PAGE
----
“In some cases, the cause of trigeminal neuralgia is unknown. In many people, however, something seems to be irritating the trigeminal nerve, usually in the area of the nerve’s origin deep within the skull. In most cases, the irritation is believed to be caused by an abnormal blood vessel pressing on the nerve. Less often, the nerve is being irritated by a tumor in the brain or nerves. Sometimes, the problem is related to a rare type of stroke. In addition, up to 8% of patients who have multiple sclerosis (MS) eventually develop trigeminal neuralgia as a result of MS-related nerve damage.”

So, if a patient were to ask his physician why he is experiencing excruciating stabbing pains in his face, the response “because you have tic douloureux” is a perfectly logical explanation.  It might, or might not, be correct – that is not the issue.  But it is a coherent, valid explanation, and is not simply a relabeling of the presenting problems, which is  the essential status of all psychiatric diagnoses, other than those specified as being “due to a general medical condition”.

What’s particularly interesting here is that the BPS document is in fact very clear on this matter.  The sentence following the passage quoted by Dr. Pies reads:

“An analogy with physical medicine might be a label such as ‘idiopathic pain’, which merely means that a person is reporting pain, but a cause of that pain cannot be identified.”

Idiopathic means “of unknown cause, as a disease.”  (Random House Webster’s College Dictionary, 1992).  So if a patient were to ask a physician why he was experiencing severe facial pain, the response “because you have idiopathic pain” would simply be a restatement of the presenting problem, and would have no explanatory value.  The point being made in the BPS report is that a relabeling of the presenting problem that entails no understanding of cause has no explanatory value.  The phrase “because you have schizophrenia” is precisely on a par, logically, with “because you have idiopathic pain.”  Dr. Pies’ introduction of, and comparison to, “because you have tic douloureux” is an enormous red herring.  His use of the etymological annotation “painful tic” is also a red herring, in that etymology is a poor guide to current meaning.  The etymology of the word “mortgage”, for instance, is “death pledge”, because the original meaning of a mortgage was a pledge that a debt would be repaid from one’s estate after one’s death.  This is interesting, of course, but has no relevance to the current meaning of the term.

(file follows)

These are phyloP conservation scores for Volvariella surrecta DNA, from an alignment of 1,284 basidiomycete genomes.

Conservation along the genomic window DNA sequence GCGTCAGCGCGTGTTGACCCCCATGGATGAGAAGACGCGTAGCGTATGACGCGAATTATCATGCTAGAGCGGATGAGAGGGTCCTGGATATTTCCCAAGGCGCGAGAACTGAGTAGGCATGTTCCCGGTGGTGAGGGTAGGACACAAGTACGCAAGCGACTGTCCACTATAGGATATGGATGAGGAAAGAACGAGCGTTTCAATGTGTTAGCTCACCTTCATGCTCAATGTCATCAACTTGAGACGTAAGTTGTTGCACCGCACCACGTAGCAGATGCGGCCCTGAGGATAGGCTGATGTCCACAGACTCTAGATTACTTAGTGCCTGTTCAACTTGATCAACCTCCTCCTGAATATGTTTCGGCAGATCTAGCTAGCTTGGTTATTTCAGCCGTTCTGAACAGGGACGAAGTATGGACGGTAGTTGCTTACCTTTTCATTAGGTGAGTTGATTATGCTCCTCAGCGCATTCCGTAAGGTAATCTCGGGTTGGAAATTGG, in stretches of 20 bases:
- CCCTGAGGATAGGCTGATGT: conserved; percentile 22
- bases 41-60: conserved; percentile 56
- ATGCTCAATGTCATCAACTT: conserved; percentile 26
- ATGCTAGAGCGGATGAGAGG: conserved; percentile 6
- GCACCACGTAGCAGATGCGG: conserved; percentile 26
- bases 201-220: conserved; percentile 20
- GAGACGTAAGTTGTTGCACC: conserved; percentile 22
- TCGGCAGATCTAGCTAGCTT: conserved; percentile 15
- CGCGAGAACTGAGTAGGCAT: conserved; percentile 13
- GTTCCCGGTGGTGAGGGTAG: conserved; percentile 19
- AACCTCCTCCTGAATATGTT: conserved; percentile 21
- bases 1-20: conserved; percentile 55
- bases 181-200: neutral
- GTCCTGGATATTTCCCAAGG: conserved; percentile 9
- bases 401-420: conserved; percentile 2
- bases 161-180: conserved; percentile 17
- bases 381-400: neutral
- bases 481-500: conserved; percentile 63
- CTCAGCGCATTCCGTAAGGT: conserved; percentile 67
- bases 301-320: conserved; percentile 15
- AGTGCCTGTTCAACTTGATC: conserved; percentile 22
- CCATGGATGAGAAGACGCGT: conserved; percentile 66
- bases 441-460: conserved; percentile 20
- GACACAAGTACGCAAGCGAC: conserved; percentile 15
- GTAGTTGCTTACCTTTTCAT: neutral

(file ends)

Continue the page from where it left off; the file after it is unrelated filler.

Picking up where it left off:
Certainly there are disease entities that general medicine has named, and can identify with reasonable accuracy, prior to establishing the etiology or cause of these illnesses.  But this is fundamentally different to the situation that prevails in psychiatry.  Firstly, in general medicine there are always prima facie reasons for believing that the condition is an organic pathology.  Secondly, the quest of general medicine for explanations and causes has been remarkably successful.

Neither of these conditions exists in psychiatry.  In fact, despite an enormous amount of highly motivated research in this area, no psychiatric “illness” has ever been reliably established to be the result of a specific neural pathology.  Even Thomas Insel, MD, Director of NIMH, wrote on April 29, 2013: